For a city to attract and retain corporations with national and global ties — as well as talented people to work for them — efficient, functional airports that are easily reached will be increasingly important. MSNBC recently listed the 10 easiest airports to reach in the United States (according to airfarewatchdog.com) and they include JFK, Chicago O’Hare, San Francisco International and Boston Logan. The ranking is based on how easy it is to reach the airport via mass public transit — and not other factors like on-time departures, lost luggage incidents, or the time it takes to clear security.
Other types of rankings are important. JD Power has a set, which ranks DFW best for overall satisfaction (and having lived in Fort Worth, I’d agree that DFW is a great airport for getting in and getting out, as well as for changing planes). But don’t try to take transit to or from the place, and cabs have very high fixed rates. Skytrax offers ratings and reviews.
An airport is a gateway to a city. If the airport works, it becomes easy and pleasurable to visit the metropolis for business or pleasure. And when it doesn’t….some may not come back.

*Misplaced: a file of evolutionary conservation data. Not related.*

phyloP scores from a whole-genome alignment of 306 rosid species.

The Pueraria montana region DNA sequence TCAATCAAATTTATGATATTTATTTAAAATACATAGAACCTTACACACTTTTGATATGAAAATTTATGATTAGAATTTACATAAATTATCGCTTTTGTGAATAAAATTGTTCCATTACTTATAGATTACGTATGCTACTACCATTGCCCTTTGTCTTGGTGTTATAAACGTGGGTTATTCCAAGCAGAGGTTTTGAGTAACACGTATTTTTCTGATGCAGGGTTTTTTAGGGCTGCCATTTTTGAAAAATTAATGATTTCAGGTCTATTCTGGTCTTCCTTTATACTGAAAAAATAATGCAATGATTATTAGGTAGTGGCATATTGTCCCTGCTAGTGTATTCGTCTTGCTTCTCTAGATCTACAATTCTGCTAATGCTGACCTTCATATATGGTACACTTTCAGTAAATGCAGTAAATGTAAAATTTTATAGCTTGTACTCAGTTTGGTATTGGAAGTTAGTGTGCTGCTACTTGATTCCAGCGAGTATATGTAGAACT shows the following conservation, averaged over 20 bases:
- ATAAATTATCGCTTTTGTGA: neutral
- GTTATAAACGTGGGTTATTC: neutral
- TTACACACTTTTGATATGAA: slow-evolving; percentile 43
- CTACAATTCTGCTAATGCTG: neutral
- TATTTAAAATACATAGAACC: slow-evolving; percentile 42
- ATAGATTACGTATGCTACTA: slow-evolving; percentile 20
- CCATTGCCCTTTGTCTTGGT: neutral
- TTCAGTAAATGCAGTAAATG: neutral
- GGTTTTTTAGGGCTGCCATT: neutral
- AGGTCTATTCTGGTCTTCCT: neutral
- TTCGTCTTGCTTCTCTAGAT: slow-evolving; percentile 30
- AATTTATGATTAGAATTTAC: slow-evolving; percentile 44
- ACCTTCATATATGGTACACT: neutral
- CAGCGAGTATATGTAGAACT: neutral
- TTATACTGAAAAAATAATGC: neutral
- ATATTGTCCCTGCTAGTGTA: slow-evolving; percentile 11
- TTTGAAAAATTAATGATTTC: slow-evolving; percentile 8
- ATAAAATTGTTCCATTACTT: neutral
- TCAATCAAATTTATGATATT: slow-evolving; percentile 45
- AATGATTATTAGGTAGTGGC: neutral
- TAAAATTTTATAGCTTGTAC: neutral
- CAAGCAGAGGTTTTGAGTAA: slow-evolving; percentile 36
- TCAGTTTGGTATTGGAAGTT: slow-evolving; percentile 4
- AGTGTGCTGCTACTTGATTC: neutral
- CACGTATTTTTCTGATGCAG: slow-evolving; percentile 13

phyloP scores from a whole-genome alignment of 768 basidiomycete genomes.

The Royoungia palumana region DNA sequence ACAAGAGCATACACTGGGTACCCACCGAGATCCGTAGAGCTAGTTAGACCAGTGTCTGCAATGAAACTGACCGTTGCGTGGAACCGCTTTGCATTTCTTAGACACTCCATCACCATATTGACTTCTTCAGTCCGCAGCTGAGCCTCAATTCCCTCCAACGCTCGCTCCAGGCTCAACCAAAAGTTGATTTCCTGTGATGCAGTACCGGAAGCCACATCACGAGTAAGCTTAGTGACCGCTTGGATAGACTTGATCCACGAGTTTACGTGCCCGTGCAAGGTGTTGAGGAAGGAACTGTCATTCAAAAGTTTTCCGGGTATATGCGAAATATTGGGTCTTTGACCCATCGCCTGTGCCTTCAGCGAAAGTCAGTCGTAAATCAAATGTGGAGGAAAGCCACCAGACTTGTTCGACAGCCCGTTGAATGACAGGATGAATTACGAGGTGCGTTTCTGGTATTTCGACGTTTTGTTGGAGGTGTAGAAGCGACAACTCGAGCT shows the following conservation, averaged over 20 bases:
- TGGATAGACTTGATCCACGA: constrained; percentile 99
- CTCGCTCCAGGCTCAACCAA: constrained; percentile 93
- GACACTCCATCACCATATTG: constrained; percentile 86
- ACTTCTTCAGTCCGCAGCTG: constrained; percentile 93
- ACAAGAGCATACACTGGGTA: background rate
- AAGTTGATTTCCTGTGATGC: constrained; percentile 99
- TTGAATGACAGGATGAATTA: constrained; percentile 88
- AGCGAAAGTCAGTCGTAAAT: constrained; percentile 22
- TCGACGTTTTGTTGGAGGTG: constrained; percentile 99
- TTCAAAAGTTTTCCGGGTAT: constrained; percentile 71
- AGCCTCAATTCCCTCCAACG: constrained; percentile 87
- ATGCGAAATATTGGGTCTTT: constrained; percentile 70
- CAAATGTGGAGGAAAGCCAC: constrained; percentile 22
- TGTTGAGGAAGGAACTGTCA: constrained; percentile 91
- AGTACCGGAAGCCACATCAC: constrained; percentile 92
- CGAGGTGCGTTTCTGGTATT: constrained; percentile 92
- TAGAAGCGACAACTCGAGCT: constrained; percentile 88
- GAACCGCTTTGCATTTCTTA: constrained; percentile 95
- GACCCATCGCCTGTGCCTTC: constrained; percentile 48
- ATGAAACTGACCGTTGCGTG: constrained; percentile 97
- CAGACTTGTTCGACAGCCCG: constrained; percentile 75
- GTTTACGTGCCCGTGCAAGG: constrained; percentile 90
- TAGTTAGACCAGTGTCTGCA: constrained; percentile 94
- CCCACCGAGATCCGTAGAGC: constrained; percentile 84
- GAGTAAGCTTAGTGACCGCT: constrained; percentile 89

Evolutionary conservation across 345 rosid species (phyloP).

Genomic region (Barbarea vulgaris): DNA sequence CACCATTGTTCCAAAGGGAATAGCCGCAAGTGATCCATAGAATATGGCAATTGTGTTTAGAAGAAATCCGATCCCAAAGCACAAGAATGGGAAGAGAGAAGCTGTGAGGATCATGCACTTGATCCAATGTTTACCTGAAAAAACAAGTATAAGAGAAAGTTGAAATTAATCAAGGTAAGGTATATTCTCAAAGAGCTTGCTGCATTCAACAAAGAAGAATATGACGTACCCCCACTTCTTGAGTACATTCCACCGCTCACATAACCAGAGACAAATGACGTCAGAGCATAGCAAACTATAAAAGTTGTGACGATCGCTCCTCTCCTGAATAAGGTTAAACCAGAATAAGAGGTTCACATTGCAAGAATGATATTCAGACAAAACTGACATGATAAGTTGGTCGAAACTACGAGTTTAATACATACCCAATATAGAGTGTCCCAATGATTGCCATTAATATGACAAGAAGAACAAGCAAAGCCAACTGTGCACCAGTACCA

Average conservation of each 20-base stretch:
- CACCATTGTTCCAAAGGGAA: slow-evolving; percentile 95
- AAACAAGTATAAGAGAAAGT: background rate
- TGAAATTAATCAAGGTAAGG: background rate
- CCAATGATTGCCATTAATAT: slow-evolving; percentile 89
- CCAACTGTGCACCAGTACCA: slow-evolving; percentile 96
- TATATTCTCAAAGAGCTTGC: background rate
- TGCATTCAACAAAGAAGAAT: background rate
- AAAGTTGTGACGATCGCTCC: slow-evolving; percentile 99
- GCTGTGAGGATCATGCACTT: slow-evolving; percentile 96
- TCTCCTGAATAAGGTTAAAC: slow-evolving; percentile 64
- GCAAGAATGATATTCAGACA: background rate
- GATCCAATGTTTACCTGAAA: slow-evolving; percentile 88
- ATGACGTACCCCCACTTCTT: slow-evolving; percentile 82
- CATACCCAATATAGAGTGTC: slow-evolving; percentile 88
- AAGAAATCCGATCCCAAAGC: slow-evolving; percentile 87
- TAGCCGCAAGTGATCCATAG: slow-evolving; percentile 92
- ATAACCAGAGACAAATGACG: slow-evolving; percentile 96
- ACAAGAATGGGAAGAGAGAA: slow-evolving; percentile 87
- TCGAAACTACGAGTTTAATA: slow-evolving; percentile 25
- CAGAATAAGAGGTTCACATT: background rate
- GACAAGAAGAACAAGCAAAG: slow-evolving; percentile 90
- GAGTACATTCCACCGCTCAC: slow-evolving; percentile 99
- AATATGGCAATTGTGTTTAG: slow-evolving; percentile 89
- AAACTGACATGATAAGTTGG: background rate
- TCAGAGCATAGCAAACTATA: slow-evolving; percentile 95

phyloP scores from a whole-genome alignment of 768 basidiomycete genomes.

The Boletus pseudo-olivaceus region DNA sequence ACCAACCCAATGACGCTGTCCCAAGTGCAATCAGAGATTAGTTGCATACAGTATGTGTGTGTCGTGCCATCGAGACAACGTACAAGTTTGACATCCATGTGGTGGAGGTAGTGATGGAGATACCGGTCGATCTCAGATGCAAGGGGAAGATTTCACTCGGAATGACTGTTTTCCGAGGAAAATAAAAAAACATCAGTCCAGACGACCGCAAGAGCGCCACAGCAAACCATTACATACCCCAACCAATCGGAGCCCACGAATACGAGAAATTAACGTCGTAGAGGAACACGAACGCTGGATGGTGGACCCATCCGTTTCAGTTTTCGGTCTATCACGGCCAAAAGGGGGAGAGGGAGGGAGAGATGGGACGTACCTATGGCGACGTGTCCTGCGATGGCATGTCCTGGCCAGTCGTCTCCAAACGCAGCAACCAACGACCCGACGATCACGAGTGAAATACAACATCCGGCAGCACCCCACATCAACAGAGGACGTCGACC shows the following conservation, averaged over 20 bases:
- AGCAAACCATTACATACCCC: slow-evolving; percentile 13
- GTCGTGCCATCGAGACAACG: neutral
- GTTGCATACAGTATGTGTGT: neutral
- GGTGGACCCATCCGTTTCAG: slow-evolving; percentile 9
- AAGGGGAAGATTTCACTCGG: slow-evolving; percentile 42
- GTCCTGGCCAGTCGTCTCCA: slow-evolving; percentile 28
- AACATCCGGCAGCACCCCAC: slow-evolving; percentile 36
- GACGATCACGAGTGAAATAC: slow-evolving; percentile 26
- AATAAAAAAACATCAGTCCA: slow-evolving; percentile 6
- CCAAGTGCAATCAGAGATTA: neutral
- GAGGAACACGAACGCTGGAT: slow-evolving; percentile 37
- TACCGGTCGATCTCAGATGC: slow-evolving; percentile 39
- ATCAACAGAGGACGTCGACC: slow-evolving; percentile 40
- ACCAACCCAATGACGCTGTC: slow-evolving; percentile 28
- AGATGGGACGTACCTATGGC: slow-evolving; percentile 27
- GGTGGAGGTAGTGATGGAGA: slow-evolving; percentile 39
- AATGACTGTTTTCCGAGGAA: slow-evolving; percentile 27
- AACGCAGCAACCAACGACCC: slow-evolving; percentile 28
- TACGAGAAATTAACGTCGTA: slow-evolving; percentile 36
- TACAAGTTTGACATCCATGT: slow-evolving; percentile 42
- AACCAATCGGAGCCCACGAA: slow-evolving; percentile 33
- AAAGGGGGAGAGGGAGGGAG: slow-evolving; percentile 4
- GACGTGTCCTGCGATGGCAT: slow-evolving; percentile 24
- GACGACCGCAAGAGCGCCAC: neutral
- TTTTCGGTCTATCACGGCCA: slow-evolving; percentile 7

My family recently had the experience of arriving at the Denver airport 2.5 hours before our flight — and missing it. Check in lines were an hour long. Security was then another hour. And then we had to navigate the trains and walks from security to the terminal with a toddler and stroller in tow, which meant waiting for elevators. We loved our vacation in Colorado and were otherwise impressed with Denver as a city with a great, downtown and central core area, good restaurants and lots to do. But based on that airport experience, we won’t be returning anytime soon. Locals suggested to me that this experience was “business as usual” at Denver International. Unless my experience was an anomaly and the locals were wrong, Denver’s political and business community is going to have to address the deficiencies of this relatively-new airport to continue to grow as a new economy business centre.
The importance of airports as global business hubs is now being recognized globally. In some parts of the world, entire cities or at least fully-functioning suburbs (with office space, industrial buildings, and residential and retail districts) are being built around airports in a phenomenon known as the aerotropolis.
But even without being an aerotropolis, a city’s airport is a first impression — and a last impression. It facilitates face-to-face communication, strikingly important to generating innovation. And airports allow global companies to establish operations in multiple cities and have certain managers and executives move seamlessly between locations.
City halls and business leaders rarely have much control over airport operations — which are typically controlled by independent commissions that report to regional or federal bodies. This may have to change.